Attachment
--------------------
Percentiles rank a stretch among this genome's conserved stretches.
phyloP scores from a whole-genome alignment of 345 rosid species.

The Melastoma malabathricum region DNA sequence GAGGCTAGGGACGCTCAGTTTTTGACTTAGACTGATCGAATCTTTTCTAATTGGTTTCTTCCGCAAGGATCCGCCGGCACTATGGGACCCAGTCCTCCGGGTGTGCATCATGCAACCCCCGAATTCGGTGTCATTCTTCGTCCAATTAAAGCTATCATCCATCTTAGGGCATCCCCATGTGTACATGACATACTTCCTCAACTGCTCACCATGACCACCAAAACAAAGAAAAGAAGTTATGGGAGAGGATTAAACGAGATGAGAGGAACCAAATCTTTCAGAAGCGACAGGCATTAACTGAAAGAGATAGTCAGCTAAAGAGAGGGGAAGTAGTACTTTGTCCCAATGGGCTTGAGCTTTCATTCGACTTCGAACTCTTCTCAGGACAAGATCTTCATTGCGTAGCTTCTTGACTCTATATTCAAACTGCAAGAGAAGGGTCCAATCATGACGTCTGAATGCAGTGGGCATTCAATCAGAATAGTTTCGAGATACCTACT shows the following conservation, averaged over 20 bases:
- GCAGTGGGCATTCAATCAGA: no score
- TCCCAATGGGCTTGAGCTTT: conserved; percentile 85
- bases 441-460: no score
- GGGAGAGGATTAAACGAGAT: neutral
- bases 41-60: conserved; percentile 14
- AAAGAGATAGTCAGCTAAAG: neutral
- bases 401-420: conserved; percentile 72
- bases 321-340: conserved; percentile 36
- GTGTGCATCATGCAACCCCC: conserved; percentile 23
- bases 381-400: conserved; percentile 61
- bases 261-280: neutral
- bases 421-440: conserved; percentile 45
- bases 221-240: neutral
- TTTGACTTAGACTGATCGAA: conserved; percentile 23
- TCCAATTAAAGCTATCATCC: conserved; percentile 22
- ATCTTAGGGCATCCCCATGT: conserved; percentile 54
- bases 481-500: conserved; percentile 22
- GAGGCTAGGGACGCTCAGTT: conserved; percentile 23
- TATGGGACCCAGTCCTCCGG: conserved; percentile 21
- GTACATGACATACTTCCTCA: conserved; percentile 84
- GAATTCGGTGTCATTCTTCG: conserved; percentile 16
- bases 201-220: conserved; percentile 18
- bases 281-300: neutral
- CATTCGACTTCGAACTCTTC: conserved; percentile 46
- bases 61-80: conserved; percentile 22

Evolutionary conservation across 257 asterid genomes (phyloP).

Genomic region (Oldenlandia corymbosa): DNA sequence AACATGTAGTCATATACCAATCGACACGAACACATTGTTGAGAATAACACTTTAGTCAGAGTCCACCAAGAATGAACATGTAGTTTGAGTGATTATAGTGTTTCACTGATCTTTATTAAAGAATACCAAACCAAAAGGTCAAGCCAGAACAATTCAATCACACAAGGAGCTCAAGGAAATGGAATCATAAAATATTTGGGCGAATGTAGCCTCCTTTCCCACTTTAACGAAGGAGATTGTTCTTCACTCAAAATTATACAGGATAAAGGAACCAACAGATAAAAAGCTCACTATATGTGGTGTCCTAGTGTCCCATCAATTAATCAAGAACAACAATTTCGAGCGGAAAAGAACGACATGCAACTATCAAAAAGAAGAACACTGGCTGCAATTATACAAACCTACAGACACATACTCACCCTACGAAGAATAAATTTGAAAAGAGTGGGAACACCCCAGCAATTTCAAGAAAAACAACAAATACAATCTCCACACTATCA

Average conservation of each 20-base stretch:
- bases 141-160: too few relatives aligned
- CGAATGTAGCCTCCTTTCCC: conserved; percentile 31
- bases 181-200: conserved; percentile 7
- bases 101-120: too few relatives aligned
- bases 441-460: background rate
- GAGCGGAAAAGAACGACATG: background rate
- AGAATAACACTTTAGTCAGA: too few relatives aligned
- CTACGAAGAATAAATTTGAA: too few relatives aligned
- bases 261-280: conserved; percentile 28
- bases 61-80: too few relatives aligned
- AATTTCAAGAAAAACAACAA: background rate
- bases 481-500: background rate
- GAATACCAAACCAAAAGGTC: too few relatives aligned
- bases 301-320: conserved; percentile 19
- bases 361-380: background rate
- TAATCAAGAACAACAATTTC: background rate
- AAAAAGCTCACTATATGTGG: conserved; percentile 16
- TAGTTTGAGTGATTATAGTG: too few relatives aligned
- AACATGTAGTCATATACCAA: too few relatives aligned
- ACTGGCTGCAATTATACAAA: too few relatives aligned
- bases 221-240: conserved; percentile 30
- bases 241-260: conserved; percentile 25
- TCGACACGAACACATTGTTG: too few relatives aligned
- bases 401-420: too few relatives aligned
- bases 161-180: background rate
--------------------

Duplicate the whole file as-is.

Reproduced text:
Percentiles rank a stretch among this genome's conserved stretches.
phyloP scores from a whole-genome alignment of 345 rosid species.

The Melastoma malabathricum region DNA sequence GAGGCTAGGGACGCTCAGTTTTTGACTTAGACTGATCGAATCTTTTCTAATTGGTTTCTTCCGCAAGGATCCGCCGGCACTATGGGACCCAGTCCTCCGGGTGTGCATCATGCAACCCCCGAATTCGGTGTCATTCTTCGTCCAATTAAAGCTATCATCCATCTTAGGGCATCCCCATGTGTACATGACATACTTCCTCAACTGCTCACCATGACCACCAAAACAAAGAAAAGAAGTTATGGGAGAGGATTAAACGAGATGAGAGGAACCAAATCTTTCAGAAGCGACAGGCATTAACTGAAAGAGATAGTCAGCTAAAGAGAGGGGAAGTAGTACTTTGTCCCAATGGGCTTGAGCTTTCATTCGACTTCGAACTCTTCTCAGGACAAGATCTTCATTGCGTAGCTTCTTGACTCTATATTCAAACTGCAAGAGAAGGGTCCAATCATGACGTCTGAATGCAGTGGGCATTCAATCAGAATAGTTTCGAGATACCTACT shows the following conservation, averaged over 20 bases:
- GCAGTGGGCATTCAATCAGA: no score
- TCCCAATGGGCTTGAGCTTT: conserved; percentile 85
- bases 441-460: no score
- GGGAGAGGATTAAACGAGAT: neutral
- bases 41-60: conserved; percentile 14
- AAAGAGATAGTCAGCTAAAG: neutral
- bases 401-420: conserved; percentile 72
- bases 321-340: conserved; percentile 36
- GTGTGCATCATGCAACCCCC: conserved; percentile 23
- bases 381-400: conserved; percentile 61
- bases 261-280: neutral
- bases 421-440: conserved; percentile 45
- bases 221-240: neutral
- TTTGACTTAGACTGATCGAA: conserved; percentile 23
- TCCAATTAAAGCTATCATCC: conserved; percentile 22
- ATCTTAGGGCATCCCCATGT: conserved; percentile 54
- bases 481-500: conserved; percentile 22
- GAGGCTAGGGACGCTCAGTT: conserved; percentile 23
- TATGGGACCCAGTCCTCCGG: conserved; percentile 21
- GTACATGACATACTTCCTCA: conserved; percentile 84
- GAATTCGGTGTCATTCTTCG: conserved; percentile 16
- bases 201-220: conserved; percentile 18
- bases 281-300: neutral
- CATTCGACTTCGAACTCTTC: conserved; percentile 46
- bases 61-80: conserved; percentile 22

Evolutionary conservation across 257 asterid genomes (phyloP).

Genomic region (Oldenlandia corymbosa): DNA sequence AACATGTAGTCATATACCAATCGACACGAACACATTGTTGAGAATAACACTTTAGTCAGAGTCCACCAAGAATGAACATGTAGTTTGAGTGATTATAGTGTTTCACTGATCTTTATTAAAGAATACCAAACCAAAAGGTCAAGCCAGAACAATTCAATCACACAAGGAGCTCAAGGAAATGGAATCATAAAATATTTGGGCGAATGTAGCCTCCTTTCCCACTTTAACGAAGGAGATTGTTCTTCACTCAAAATTATACAGGATAAAGGAACCAACAGATAAAAAGCTCACTATATGTGGTGTCCTAGTGTCCCATCAATTAATCAAGAACAACAATTTCGAGCGGAAAAGAACGACATGCAACTATCAAAAAGAAGAACACTGGCTGCAATTATACAAACCTACAGACACATACTCACCCTACGAAGAATAAATTTGAAAAGAGTGGGAACACCCCAGCAATTTCAAGAAAAACAACAAATACAATCTCCACACTATCA

Average conservation of each 20-base stretch:
- bases 141-160: too few relatives aligned
- CGAATGTAGCCTCCTTTCCC: conserved; percentile 31
- bases 181-200: conserved; percentile 7
- bases 101-120: too few relatives aligned
- bases 441-460: background rate
- GAGCGGAAAAGAACGACATG: background rate
- AGAATAACACTTTAGTCAGA: too few relatives aligned
- CTACGAAGAATAAATTTGAA: too few relatives aligned
- bases 261-280: conserved; percentile 28
- bases 61-80: too few relatives aligned
- AATTTCAAGAAAAACAACAA: background rate
- bases 481-500: background rate
- GAATACCAAACCAAAAGGTC: too few relatives aligned
- bases 301-320: conserved; percentile 19
- bases 361-380: background rate
- TAATCAAGAACAACAATTTC: background rate
- AAAAAGCTCACTATATGTGG: conserved; percentile 16
- TAGTTTGAGTGATTATAGTG: too few relatives aligned
- AACATGTAGTCATATACCAA: too few relatives aligned
- ACTGGCTGCAATTATACAAA: too few relatives aligned
- bases 221-240: conserved; percentile 30
- bases 241-260: conserved; percentile 25
- TCGACACGAACACATTGTTG: too few relatives aligned
- bases 401-420: too few relatives aligned
- bases 161-180: background rate